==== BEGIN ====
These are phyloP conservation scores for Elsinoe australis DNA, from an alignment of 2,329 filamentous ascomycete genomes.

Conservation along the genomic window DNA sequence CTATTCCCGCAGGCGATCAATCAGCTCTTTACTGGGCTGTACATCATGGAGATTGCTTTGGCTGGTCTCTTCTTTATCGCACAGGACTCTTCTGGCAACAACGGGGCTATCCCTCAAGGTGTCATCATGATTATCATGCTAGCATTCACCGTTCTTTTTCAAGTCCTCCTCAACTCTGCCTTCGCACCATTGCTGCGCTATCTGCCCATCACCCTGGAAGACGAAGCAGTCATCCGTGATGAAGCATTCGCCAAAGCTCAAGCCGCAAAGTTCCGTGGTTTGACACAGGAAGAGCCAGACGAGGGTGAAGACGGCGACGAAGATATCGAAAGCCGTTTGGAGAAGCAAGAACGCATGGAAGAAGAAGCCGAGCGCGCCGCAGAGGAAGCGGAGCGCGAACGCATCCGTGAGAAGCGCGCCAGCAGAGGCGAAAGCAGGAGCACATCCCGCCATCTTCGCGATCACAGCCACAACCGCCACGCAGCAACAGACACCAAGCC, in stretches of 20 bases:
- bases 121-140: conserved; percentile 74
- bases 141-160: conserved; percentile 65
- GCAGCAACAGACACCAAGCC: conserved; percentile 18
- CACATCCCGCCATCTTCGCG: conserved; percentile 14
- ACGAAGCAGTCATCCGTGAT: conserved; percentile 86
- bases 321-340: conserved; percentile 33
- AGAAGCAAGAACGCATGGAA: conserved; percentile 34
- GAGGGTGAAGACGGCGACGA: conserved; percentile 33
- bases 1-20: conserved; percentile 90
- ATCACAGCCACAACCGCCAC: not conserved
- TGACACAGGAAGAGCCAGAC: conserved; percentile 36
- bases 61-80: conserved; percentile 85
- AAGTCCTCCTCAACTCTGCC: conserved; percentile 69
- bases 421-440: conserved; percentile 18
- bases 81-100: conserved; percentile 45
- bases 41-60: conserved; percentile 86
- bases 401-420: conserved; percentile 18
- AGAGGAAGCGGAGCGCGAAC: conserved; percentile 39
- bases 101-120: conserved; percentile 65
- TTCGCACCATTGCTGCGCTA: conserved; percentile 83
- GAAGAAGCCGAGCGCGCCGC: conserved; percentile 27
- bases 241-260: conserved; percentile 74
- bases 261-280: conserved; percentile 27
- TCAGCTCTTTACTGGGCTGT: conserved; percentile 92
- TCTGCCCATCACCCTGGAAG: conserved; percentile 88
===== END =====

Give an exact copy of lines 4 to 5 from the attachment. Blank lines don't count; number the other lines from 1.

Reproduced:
- bases 141-160: conserved; percentile 65
- GCAGCAACAGACACCAAGCC: conserved; percentile 18